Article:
Jessee's initial plan was to produce nine or 10 total volumes, The second and third were published in 1989 and 1992, respectively, but as the project progressed toward the turn of the century, the idea of expanding the effort began to take hold.

"In the late '90s it became clear that there was a possibility of doing a little bit more than that and that it wasn't a one-man project," Esplin said.

By 2000, a board of scholars had been assembled to provide direction for the project, and by the end of the year the group was considering expanding its scope. Esplin addressed the issue with his staff and asked for Jessee's input.

"He came back a few days later with a new structure and a greatly expanded plan that's the basis of what we're doing today," Esplin said.

The new objectives were to divide the volumes into series, making them more comprehensive and employing a team of scholars that would produce a couple dozen volumes.

Looking ahead to the soon-to-be-published first volume, which will hit the shelves in December, Jessee can appreciate the care that's gone into the new product — whether it's the enhanced annotations or the acid-free paper they'll be printed on. He calls the work a "monument to Joseph Smith.

"I think it deserves the very best shot we can give it," said Jessee, who retired from BYU in 2000 but continues to serve as a general editor on the project to this day. "Back early on, I can see now that the quality of that work would not be what it is had it been published earlier. We wouldn't have had the fine quality that we have now."


THE TEAM EFFORT, HOWEVER, didn't materialize without some help, and it required the assistance of a well-known owner of another team to move the project forward.

"If it was going to get done, we needed more resources," Esplin said.

In March 2001, he found himself in a meeting with Utah Jazz owner Larry H. Miller with the intention of "see(ing) if we could interest him in helping us expand the base."

Miller came into the meeting already familiar with Jessee's work and, according to Esplin, "had an idea that he maybe had a role to play in this."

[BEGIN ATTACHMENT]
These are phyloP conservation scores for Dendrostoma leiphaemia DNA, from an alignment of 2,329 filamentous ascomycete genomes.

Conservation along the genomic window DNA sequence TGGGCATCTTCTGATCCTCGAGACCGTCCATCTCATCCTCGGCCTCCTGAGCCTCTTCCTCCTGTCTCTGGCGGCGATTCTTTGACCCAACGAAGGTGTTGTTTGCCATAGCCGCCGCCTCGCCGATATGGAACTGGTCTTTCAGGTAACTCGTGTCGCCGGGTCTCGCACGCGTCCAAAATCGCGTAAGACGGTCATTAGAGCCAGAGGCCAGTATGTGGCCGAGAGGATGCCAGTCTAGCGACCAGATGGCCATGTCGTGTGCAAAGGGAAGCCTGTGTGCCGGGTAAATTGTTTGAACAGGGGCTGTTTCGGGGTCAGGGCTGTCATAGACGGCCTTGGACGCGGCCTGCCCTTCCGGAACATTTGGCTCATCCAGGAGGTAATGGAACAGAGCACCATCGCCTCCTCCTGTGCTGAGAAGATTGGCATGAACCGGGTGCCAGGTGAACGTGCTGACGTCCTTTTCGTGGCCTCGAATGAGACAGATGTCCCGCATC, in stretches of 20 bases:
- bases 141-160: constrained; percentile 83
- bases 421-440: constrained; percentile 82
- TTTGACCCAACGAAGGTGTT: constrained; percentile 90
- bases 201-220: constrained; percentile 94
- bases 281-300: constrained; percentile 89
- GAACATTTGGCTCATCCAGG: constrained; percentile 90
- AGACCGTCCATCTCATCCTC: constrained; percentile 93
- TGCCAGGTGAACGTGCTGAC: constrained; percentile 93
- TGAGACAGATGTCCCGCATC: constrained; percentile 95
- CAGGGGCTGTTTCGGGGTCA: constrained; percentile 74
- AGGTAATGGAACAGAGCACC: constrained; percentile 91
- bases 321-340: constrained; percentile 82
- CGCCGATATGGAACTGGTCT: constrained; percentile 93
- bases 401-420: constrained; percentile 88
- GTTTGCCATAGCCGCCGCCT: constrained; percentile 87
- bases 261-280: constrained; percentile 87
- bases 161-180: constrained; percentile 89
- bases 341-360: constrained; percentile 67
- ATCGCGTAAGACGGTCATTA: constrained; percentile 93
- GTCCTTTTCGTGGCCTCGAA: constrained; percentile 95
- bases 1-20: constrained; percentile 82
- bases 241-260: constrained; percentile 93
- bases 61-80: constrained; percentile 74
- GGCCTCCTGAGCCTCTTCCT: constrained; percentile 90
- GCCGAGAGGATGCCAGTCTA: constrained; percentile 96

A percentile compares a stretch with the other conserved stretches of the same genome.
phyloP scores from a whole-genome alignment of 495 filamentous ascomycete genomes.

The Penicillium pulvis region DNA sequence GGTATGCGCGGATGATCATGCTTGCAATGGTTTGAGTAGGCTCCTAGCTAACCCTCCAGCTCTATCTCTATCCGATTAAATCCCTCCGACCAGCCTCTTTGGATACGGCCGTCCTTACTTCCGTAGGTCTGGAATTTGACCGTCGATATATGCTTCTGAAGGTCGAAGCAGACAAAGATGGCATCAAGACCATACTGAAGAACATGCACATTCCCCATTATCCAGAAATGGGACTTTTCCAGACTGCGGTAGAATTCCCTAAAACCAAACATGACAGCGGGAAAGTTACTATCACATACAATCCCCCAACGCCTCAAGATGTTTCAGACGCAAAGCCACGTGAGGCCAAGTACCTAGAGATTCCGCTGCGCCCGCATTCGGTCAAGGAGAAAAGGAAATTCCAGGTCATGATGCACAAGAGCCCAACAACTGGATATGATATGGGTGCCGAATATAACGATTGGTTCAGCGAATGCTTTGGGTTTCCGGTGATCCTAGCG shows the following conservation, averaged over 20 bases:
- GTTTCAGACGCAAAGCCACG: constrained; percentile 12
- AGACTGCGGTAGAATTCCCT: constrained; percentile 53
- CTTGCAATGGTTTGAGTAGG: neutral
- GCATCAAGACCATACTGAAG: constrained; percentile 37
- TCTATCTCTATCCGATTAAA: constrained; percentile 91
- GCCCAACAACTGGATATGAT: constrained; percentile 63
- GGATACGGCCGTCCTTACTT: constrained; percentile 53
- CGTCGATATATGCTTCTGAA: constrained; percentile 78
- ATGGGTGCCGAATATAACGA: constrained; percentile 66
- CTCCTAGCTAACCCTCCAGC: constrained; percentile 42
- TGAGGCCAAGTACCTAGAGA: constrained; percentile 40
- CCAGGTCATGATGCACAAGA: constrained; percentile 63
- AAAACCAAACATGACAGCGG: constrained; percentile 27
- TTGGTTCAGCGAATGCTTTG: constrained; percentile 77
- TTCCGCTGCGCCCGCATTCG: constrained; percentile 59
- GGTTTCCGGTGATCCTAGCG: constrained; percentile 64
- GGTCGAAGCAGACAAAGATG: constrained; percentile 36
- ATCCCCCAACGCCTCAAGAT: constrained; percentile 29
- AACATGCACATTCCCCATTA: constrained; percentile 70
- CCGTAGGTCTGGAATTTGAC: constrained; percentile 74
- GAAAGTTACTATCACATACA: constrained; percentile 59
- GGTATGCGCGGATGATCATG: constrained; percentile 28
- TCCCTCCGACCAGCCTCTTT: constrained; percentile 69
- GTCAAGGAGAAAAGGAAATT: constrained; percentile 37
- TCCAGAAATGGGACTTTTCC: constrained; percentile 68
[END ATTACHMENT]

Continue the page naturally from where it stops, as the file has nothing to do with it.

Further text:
By the end of the evening, one of Utah's most prominent businessmen was asking Esplin how he could help. When he was informed that the project had yet to receive official church approval, the man who purchased the Jazz and built the Delta Center chuckled and said, "Well, I know a little bit about risk," according to Esplin.

A month later, the LDS Church authorized the project as a joint effort between the Smith institute and the church archives. When the Smith institute disbanded in 2005, the Joseph Smith Papers relocated to Salt Lake City and now operates under the Church History Department.

Miller's assistance and the church's approval are high on the list of favorable conditions that allowed the project to become what it is today. About a dozen full-time scholars work on the Joseph Smith Papers, and only a "handful" are employed by the church, Esplin said. "All the rest are supported by the endowment that Larry and Gail (Miller) have provided."

The resources have allowed the one-time one-man operation to become a "massive project," according to Robin Jensen, who works as a volume editor.

"It's well beyond what most documentary editing projects are," Jensen said.

The Millers' generosity also puts Esplin in an enviable position with respect to his contemporaries.

"I don't spend my life fund-raising," Esplin said. "And most of my counterparts ... have to spend a major part of their time raising funds. It's just the nature of the beast.

"We have the resources to do a quality job."

With complete access to the church archives, Esplin estimates that approximately 90 percent of the documents the scholars need are right at their disposal.

"Most of it is here," Esplin said. "We don't have to go all over the world."

Both Esplin and Jessee agree that the project has been fortuitous in finding the right personnel. Esplin describes the scholars as energetic and imaginative, and said that the right individuals seem to "drop into our laps." Jessee said he couldn't have envisioned such a talented staff when he was going about the project alone.

"It seems like each person has been prepared in the pre-existence to come in here just for this particular task," he said with a smile. "These people are very good at what they're doing."

According to Jeffrey G. Cannon, a document specialist, the scholars are detail-oriented people whose conscientious approach benefits the end product.

"These are people who care about the jots and tittles of church history," he said.

Richard Lyman Bushman, author of the acclaimed Joseph Smith biography "Rough Stone Rolling," serves with Esplin and Jessee as general editors. Jessee praised Bushman's knowledge of U.S. history and ability to put the Prophet's life in historical context.

"That's the value of having his insight there," Jessee said.

The project's founder also had plenty of praise for Esplin, who supported his research early on and is now "doing all the heavy work," Jessee said.

"To find a man of that talent and that skill, not only in the mechanics of documentary editing but also as a person who can lead a group of people of this nature — historians are a bunch of hard-nosed people — he's able to take them and mold them into a unit that is marvelous."